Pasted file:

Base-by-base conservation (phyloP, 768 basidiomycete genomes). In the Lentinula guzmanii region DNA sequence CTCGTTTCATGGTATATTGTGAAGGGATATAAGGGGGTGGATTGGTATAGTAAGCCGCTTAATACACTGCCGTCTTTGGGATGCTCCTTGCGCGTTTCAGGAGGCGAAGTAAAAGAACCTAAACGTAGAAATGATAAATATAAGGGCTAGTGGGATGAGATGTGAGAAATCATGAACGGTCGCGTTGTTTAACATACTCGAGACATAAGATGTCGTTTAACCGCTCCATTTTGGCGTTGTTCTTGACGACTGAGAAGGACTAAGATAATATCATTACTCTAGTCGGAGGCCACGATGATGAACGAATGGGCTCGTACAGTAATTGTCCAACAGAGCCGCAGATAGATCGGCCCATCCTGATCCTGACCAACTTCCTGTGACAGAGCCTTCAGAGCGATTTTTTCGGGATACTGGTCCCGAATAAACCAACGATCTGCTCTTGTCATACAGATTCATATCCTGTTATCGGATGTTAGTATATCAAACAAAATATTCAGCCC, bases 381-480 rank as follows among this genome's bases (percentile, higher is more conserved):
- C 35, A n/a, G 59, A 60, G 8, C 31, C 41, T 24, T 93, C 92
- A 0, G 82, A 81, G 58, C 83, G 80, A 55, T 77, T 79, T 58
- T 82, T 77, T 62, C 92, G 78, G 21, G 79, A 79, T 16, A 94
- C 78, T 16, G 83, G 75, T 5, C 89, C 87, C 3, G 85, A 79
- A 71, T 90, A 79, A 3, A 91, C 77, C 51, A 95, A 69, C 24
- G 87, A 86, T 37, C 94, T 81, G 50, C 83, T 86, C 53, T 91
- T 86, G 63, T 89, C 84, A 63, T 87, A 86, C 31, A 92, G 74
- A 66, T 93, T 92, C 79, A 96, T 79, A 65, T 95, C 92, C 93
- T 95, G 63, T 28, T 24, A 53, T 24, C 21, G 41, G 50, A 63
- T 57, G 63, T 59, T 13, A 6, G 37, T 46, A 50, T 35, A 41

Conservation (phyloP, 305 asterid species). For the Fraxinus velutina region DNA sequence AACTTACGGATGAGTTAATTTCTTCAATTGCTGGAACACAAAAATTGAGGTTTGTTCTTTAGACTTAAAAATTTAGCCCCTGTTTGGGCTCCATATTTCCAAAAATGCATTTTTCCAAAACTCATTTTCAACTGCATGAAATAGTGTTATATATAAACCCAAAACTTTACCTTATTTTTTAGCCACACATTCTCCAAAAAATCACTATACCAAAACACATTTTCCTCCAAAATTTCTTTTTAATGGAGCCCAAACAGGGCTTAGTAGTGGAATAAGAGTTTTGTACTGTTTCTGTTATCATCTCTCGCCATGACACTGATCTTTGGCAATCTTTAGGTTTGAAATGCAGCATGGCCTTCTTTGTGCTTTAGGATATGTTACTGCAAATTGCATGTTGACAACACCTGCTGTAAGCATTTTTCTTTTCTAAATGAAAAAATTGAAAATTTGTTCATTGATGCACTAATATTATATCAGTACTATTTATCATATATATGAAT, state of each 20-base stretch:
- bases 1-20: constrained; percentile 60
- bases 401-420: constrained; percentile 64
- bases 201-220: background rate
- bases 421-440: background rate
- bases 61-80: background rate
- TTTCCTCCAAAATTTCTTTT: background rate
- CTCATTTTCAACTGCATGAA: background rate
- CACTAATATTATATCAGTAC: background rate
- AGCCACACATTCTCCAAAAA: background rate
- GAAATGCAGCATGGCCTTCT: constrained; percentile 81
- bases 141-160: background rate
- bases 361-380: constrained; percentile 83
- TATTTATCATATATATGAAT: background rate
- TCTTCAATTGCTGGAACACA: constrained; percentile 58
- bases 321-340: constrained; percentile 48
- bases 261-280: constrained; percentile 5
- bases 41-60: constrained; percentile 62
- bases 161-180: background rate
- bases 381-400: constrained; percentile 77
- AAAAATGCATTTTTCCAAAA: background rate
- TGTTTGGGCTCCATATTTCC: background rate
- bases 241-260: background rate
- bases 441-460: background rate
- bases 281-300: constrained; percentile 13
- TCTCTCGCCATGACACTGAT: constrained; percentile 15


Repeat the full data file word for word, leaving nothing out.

Base-by-base conservation (phyloP, 768 basidiomycete genomes). In the Lentinula guzmanii region DNA sequence CTCGTTTCATGGTATATTGTGAAGGGATATAAGGGGGTGGATTGGTATAGTAAGCCGCTTAATACACTGCCGTCTTTGGGATGCTCCTTGCGCGTTTCAGGAGGCGAAGTAAAAGAACCTAAACGTAGAAATGATAAATATAAGGGCTAGTGGGATGAGATGTGAGAAATCATGAACGGTCGCGTTGTTTAACATACTCGAGACATAAGATGTCGTTTAACCGCTCCATTTTGGCGTTGTTCTTGACGACTGAGAAGGACTAAGATAATATCATTACTCTAGTCGGAGGCCACGATGATGAACGAATGGGCTCGTACAGTAATTGTCCAACAGAGCCGCAGATAGATCGGCCCATCCTGATCCTGACCAACTTCCTGTGACAGAGCCTTCAGAGCGATTTTTTCGGGATACTGGTCCCGAATAAACCAACGATCTGCTCTTGTCATACAGATTCATATCCTGTTATCGGATGTTAGTATATCAAACAAAATATTCAGCCC, bases 381-480 rank as follows among this genome's bases (percentile, higher is more conserved):
- C 35, A n/a, G 59, A 60, G 8, C 31, C 41, T 24, T 93, C 92
- A 0, G 82, A 81, G 58, C 83, G 80, A 55, T 77, T 79, T 58
- T 82, T 77, T 62, C 92, G 78, G 21, G 79, A 79, T 16, A 94
- C 78, T 16, G 83, G 75, T 5, C 89, C 87, C 3, G 85, A 79
- A 71, T 90, A 79, A 3, A 91, C 77, C 51, A 95, A 69, C 24
- G 87, A 86, T 37, C 94, T 81, G 50, C 83, T 86, C 53, T 91
- T 86, G 63, T 89, C 84, A 63, T 87, A 86, C 31, A 92, G 74
- A 66, T 93, T 92, C 79, A 96, T 79, A 65, T 95, C 92, C 93
- T 95, G 63, T 28, T 24, A 53, T 24, C 21, G 41, G 50, A 63
- T 57, G 63, T 59, T 13, A 6, G 37, T 46, A 50, T 35, A 41

Conservation (phyloP, 305 asterid species). For the Fraxinus velutina region DNA sequence AACTTACGGATGAGTTAATTTCTTCAATTGCTGGAACACAAAAATTGAGGTTTGTTCTTTAGACTTAAAAATTTAGCCCCTGTTTGGGCTCCATATTTCCAAAAATGCATTTTTCCAAAACTCATTTTCAACTGCATGAAATAGTGTTATATATAAACCCAAAACTTTACCTTATTTTTTAGCCACACATTCTCCAAAAAATCACTATACCAAAACACATTTTCCTCCAAAATTTCTTTTTAATGGAGCCCAAACAGGGCTTAGTAGTGGAATAAGAGTTTTGTACTGTTTCTGTTATCATCTCTCGCCATGACACTGATCTTTGGCAATCTTTAGGTTTGAAATGCAGCATGGCCTTCTTTGTGCTTTAGGATATGTTACTGCAAATTGCATGTTGACAACACCTGCTGTAAGCATTTTTCTTTTCTAAATGAAAAAATTGAAAATTTGTTCATTGATGCACTAATATTATATCAGTACTATTTATCATATATATGAAT, state of each 20-base stretch:
- bases 1-20: constrained; percentile 60
- bases 401-420: constrained; percentile 64
- bases 201-220: background rate
- bases 421-440: background rate
- bases 61-80: background rate
- TTTCCTCCAAAATTTCTTTT: background rate
- CTCATTTTCAACTGCATGAA: background rate
- CACTAATATTATATCAGTAC: background rate
- AGCCACACATTCTCCAAAAA: background rate
- GAAATGCAGCATGGCCTTCT: constrained; percentile 81
- bases 141-160: background rate
- bases 361-380: constrained; percentile 83
- TATTTATCATATATATGAAT: background rate
- TCTTCAATTGCTGGAACACA: constrained; percentile 58
- bases 321-340: constrained; percentile 48
- bases 261-280: constrained; percentile 5
- bases 41-60: constrained; percentile 62
- bases 161-180: background rate
- bases 381-400: constrained; percentile 77
- AAAAATGCATTTTTCCAAAA: background rate
- TGTTTGGGCTCCATATTTCC: background rate
- bases 241-260: background rate
- bases 441-460: background rate
- bases 281-300: constrained; percentile 13
- TCTCTCGCCATGACACTGAT: constrained; percentile 15